When Gypsum Gallery was still in the planning stages last year, director Aleya Hamza was introduced to Beirut-based artist Tamara al-Samerai by Alexandrian artist Mahmoud Khaled.
After an initial meeting at ArtDubai, they continued their conversation about Al-Samerai’s work and Hamza made visits to Beirut. Al-Samerai became one of Gypsum’s represented artists, and her third solo show, her first in Cairo, took place from January 12 to February 18. Al-Samerai brought the artworks to Cairo in December herself, saw the gallery space and chose the frames, and then returned for the installation of the show a month later. Jenifer Evans, who is Mada Masr’s culture editor, was part of the installation team. Here, she asks al-Samerai some questions about the show.
Jenifer Evans: There were two rooms in the exhibition. One of them had the charcoal drawings, and the three big paintings were in the other room. The drawings looked like they were made on canvases that had been previously stretched.
Tamara al-Samerai: Yes. I usually use charcoal to start a painting, to do the drawing for the painting, and I had a stack of 50 x 70 cm stretched canvases. They were actually left over from Mahmoud’s installation [The Studio as a Work of Art, 2010]. When he showed in Beirut at AUB he had leftover canvases so he brought them over to my studio. I never usually work at that size, I usually work on paper or on loose canvases stuck on the wall. So I thought as they’re there I’ll just try a few exercises, see what it’s like to paint on this size. I started doing this drawing that I was working on anyway with pencil. I liked it, I thought it could stop there and didn’t need to turn it into a painting. And that set the tone for the rest of them.
One reason why I dismantled them from the wood was because I was going to carry them with me to Cairo, and the idea was to re-stretch them, but once I dismantled them I thought they looked more interesting. It wasn’t necessary to stretch them anymore because they’re just drawings.
JE: It’s also interesting because it creates another frame within the frame. You’ve got this square of what look like staples around them. In the larger paintings you also have these frames — in one of them what looks like a big sheet of paper is taped to the wall, and you’ve got the big window blind in the other one. So there is a formal link.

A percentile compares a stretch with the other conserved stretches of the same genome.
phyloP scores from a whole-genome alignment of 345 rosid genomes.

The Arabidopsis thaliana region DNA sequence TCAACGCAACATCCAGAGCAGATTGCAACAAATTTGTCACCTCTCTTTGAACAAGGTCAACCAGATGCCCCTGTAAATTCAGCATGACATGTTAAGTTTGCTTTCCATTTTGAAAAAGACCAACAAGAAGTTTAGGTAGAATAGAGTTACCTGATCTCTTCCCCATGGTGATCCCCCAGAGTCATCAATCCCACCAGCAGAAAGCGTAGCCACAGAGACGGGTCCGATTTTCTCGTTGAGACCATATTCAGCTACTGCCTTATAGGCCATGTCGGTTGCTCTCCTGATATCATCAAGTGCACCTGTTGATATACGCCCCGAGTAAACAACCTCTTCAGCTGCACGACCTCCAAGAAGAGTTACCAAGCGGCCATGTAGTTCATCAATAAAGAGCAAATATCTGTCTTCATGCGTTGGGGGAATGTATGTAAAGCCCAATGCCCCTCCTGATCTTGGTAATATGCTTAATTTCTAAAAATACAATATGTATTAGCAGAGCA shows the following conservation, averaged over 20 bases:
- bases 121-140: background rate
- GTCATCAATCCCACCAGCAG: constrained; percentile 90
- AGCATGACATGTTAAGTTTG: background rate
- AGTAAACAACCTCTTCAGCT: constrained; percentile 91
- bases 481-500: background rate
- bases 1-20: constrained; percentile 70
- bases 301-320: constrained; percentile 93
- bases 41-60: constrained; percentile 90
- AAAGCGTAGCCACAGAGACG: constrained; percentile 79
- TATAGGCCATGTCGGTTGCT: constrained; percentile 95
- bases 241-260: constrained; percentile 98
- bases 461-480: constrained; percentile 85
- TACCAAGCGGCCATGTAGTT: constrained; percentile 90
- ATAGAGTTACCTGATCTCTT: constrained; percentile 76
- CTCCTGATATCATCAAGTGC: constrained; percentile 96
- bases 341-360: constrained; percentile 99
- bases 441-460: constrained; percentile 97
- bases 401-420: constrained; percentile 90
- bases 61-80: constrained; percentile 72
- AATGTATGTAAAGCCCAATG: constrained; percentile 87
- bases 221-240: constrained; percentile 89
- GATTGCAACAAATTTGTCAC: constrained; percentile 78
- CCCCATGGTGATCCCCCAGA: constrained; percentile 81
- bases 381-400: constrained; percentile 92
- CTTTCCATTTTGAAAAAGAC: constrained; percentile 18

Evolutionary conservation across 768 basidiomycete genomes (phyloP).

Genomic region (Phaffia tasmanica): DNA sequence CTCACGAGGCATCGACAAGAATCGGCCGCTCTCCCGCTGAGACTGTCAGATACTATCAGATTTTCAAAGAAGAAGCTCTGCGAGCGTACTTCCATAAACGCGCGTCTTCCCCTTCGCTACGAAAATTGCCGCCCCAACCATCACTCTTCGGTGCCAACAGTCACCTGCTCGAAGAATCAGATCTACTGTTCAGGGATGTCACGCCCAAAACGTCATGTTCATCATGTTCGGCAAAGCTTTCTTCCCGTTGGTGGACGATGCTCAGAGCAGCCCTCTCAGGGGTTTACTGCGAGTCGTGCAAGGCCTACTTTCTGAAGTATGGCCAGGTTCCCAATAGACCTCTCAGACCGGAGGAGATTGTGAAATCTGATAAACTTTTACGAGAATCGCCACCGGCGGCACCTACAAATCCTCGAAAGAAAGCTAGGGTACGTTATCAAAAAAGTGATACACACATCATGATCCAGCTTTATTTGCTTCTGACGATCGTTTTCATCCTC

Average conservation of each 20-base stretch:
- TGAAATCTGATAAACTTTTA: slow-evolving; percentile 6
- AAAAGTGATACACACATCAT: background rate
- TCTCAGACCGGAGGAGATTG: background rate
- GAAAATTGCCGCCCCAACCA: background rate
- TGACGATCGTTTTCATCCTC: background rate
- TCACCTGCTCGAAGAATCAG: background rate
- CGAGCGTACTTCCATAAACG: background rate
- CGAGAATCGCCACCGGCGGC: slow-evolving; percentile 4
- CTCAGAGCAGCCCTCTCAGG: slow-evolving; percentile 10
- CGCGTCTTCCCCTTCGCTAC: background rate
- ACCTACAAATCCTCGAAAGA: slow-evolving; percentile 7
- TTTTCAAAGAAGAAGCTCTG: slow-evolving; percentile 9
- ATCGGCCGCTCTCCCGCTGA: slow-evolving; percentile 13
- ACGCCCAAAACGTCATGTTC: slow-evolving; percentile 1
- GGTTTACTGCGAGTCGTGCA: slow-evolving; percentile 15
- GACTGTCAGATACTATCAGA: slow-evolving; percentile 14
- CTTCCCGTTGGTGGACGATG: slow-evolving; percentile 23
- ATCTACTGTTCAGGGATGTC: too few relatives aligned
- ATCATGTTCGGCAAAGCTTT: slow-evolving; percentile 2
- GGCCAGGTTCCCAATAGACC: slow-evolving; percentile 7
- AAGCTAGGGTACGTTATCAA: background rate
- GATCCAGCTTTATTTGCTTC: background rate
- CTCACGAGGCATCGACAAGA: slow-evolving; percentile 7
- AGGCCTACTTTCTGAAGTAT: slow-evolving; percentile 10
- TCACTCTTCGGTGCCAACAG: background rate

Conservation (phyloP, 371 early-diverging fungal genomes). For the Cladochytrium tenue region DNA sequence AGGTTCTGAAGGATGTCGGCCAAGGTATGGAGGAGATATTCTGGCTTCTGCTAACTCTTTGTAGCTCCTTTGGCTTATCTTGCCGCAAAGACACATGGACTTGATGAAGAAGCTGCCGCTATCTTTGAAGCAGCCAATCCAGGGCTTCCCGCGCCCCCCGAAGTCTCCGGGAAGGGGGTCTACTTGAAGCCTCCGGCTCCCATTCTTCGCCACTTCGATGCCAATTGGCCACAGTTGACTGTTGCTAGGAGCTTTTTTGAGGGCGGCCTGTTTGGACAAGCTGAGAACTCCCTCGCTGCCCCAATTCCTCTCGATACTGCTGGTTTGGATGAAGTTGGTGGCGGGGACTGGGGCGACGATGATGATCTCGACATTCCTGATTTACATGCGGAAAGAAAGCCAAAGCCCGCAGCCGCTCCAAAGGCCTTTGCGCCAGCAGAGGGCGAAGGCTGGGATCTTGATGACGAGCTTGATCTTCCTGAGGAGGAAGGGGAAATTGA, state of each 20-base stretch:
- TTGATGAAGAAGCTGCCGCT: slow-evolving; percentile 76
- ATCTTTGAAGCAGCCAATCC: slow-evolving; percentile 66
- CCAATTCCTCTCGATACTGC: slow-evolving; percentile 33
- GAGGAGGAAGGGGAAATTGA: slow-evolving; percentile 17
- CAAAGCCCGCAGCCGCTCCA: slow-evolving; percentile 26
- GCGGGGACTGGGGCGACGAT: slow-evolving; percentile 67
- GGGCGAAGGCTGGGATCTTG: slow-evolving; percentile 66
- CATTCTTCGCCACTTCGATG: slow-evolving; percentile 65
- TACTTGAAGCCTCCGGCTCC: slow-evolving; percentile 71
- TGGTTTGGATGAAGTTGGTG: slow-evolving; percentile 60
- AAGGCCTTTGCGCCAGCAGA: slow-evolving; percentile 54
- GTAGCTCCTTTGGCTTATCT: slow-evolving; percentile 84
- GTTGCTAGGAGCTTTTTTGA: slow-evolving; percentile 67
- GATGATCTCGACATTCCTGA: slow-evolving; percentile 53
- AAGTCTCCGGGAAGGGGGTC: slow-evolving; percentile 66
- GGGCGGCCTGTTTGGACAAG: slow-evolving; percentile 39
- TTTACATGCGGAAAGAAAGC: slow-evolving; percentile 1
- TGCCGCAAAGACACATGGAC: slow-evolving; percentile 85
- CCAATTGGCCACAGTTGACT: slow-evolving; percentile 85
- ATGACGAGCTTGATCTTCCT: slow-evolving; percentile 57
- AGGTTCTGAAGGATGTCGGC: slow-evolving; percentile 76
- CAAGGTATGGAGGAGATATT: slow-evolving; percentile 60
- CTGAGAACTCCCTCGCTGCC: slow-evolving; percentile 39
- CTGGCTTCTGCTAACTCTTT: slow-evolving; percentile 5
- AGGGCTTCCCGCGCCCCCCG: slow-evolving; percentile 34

TS: And it questions the medium.
JE: In each of the drawings there were two little girls, looking like they were fighting or playing.
TS: They’re fighting, they’re playing, they’re reconciling, they’re dying, they’re playing dead. They’re pulling and pushing each other.
JE: You’ve used the girl figure a lot in your previous work. But these girls look slightly different.
TS: In the past I’ve used the girl in my paintings, so there were more features and a lot of shading with the paint. It was a completely different process. And here it’s not about the face or the look, you know — I used to focus a lot on the expression, the look in the eye. That’s not the case here — it’s just about the actions. It’s a bit more rough and it’s about two people as opposed to one. In the older paintings, there were a lot of solitary girls.
JE: It looked like in the older paintings the girl was a sort of self-portrait, or at least that the figure might represent you.
TS: I guess. I used to work from photographs, and there were photographs of me, of my cousin, of my mother, sometimes of my other cousins, sometimes photos of random girls on the internet. They’re all from the same universe. I don’t know if they look like me, but when people say ‘Is that you?’ I’m like, I don’t know! But visually at least, they all come from the same family.
This video is produced by Medrar.TV and is featured in partnership with Mada Masr.
JE: The figures in the charcoal drawings at Gypsum, were they completely imagined, or were you also looking at photographs?